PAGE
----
Israel’s Defense Minister Continues To Defend The "Apartheid" Bus Plan

The world called the proposal discriminatory, but Ya’alon continues to stand by it.

Moshe Ya’alon

After severe criticism from the Palestinian officials, Israeli lawmakers and human rights groups, Israel’s Prime Minister Benjamin Netanyahu shelved his Defense Minister Moshe Ya’alon’s “apartheid” plan to segregate Palestinians from Israelis on West Bank buses, just few hours after it was announced.

The leader of Israel’s left wing Meretz party Zahava Gal-On even called it “apartheid” while Zionist Union leader Isaac Herzog labeled it a “stain on the state and its citizens” that would damage Israel’s international image – perhaps the only pressure that led Netanyahu to suspend the controversial ban.

However, despite the fact that the bus ban seems like ethnic separation more than anything else, Ya’alon continues to justify it as a security concern and refuses to withdraw the proposal.

“We started a pilot plan this week, an experiment, at four crossings in Judea and Samaria to check workers who go to work in Israel, on their way back [to the West Bank]. Every state has the right, and particularly in our delicate security situation, to check those who are coming in and out. This is what is it, and nothing more,” the Defense Minister said after Netanyahu froze the three-month pilot scheme, calling it “unacceptable.”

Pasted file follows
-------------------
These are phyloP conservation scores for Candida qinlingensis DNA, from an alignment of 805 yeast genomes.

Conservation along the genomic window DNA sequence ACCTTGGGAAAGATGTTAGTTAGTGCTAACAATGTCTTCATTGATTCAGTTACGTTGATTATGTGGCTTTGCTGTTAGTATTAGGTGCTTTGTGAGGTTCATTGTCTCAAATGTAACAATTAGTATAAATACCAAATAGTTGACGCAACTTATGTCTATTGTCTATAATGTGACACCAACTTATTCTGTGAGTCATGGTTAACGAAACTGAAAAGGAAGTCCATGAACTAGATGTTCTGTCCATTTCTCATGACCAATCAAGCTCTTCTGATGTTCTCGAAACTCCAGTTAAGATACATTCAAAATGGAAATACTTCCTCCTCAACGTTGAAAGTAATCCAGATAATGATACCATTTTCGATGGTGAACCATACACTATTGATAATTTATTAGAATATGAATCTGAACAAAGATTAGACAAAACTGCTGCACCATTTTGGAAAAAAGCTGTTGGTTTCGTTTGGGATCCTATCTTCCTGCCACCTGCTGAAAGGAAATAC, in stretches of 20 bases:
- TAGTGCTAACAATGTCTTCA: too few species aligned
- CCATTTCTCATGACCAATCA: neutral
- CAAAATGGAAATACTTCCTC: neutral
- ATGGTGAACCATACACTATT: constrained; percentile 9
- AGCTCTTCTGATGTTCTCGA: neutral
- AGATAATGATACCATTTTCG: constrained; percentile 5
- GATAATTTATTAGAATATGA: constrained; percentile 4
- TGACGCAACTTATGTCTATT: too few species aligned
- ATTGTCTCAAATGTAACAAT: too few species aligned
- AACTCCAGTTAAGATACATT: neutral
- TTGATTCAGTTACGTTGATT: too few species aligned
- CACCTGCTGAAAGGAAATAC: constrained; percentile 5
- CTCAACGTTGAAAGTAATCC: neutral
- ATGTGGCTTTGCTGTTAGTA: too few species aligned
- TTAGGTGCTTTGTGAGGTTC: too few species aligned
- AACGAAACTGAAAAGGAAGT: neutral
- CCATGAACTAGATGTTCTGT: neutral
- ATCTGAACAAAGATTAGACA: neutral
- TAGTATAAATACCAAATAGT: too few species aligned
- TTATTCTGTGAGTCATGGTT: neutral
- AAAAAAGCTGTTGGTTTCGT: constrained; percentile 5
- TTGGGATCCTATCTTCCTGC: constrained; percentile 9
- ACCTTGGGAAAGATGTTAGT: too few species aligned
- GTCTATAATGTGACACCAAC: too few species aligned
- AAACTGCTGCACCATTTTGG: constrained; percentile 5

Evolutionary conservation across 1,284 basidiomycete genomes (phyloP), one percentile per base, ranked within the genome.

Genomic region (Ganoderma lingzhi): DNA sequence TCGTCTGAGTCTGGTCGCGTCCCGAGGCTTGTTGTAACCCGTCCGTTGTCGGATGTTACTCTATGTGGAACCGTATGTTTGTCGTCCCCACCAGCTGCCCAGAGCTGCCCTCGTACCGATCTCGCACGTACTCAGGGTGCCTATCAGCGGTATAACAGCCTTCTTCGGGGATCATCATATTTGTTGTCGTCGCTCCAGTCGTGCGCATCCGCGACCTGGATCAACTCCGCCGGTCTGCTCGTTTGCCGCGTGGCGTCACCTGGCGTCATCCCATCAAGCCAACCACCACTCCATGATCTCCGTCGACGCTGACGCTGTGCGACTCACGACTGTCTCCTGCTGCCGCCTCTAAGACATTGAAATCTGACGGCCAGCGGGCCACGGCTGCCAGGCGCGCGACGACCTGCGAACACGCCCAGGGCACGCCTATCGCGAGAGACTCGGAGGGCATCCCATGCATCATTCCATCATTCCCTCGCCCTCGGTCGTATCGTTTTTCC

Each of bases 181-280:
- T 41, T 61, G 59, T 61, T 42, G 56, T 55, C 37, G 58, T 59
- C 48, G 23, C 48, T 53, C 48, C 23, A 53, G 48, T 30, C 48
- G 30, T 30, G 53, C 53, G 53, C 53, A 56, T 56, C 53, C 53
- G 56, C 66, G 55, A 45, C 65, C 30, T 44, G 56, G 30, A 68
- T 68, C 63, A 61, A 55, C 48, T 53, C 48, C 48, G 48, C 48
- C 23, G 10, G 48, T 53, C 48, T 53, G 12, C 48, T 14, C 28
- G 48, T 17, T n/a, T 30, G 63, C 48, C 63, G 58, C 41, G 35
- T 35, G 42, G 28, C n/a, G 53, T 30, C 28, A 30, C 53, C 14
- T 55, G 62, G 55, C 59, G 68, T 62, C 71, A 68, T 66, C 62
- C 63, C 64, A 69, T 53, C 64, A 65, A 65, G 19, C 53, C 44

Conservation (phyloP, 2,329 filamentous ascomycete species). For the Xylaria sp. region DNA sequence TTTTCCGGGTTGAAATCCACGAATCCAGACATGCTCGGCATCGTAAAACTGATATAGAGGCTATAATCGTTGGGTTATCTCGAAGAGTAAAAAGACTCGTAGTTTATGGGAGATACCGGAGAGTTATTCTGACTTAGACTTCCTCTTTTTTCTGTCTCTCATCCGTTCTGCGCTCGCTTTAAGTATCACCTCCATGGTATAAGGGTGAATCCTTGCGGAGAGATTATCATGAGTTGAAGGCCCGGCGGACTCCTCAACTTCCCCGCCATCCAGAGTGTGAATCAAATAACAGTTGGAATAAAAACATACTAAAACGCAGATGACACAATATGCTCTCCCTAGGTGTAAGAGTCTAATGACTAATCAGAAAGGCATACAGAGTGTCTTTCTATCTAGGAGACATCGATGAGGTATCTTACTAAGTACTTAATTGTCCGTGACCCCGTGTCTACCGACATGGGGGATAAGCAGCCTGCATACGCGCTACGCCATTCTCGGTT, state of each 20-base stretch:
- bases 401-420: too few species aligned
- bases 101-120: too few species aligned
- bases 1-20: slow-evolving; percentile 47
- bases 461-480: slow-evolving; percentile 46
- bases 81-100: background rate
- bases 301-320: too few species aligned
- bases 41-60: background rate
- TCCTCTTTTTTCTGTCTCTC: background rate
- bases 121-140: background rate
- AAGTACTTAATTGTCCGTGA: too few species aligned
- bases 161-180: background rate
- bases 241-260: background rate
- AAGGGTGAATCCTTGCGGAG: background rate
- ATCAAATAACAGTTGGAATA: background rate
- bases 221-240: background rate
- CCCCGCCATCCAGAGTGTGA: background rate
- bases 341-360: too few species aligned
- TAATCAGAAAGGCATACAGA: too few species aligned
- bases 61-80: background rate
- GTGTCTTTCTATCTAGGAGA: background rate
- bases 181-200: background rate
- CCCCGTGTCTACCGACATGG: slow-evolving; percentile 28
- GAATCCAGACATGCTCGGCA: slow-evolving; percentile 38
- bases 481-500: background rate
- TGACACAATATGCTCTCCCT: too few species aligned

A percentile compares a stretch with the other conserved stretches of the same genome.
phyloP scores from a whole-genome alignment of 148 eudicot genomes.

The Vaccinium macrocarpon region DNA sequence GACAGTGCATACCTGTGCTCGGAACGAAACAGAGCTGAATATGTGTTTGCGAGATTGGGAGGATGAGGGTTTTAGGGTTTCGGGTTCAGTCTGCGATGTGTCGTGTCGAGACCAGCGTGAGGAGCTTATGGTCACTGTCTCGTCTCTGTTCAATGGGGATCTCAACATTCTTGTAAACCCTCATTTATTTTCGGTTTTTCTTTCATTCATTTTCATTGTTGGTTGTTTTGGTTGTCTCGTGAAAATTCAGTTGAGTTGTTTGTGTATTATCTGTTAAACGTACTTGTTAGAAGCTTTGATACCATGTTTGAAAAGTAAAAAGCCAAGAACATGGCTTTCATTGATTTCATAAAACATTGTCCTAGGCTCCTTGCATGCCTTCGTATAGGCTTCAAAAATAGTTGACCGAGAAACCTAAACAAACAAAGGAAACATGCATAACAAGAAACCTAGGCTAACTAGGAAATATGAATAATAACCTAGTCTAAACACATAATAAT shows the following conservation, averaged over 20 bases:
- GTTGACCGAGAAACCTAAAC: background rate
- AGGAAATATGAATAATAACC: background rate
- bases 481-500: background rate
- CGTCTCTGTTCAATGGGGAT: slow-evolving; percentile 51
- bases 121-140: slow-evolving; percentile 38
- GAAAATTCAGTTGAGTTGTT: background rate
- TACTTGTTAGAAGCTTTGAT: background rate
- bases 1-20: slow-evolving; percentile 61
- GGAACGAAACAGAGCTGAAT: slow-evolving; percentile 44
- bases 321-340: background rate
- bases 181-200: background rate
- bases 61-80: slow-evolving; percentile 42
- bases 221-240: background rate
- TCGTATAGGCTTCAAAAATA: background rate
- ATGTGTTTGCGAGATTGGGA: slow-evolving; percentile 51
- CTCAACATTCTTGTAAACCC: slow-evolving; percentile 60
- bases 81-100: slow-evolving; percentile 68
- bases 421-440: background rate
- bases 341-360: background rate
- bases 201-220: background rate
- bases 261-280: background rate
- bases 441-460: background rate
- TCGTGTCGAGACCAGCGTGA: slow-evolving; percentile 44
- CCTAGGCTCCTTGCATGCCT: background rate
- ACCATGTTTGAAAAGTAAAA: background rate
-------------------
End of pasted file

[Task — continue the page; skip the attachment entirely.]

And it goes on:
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The program, if implemented, would have added up to two hours onto laborers' already long commute as they would have to travel through certain check points in order to get back home in buses separate from Israelis.

In addition to that, it would have caused a major uproar all over the world, making Israel look like an apartheid regime – something the state cannot possibly afford in times when it’s trying to address Western frustrations over the Israeli-Palestinian peace process.

Israeli President Reuven Rivlin believes that the project "could have led to an unthinkable separation between bus lines for Jews and Arabs.”

“I have nothing but regret for the discordant voices that we heard this morning, supporting the separation between Jews and Arabs on the basis of ideas that have no place being heard or said,” he explained.

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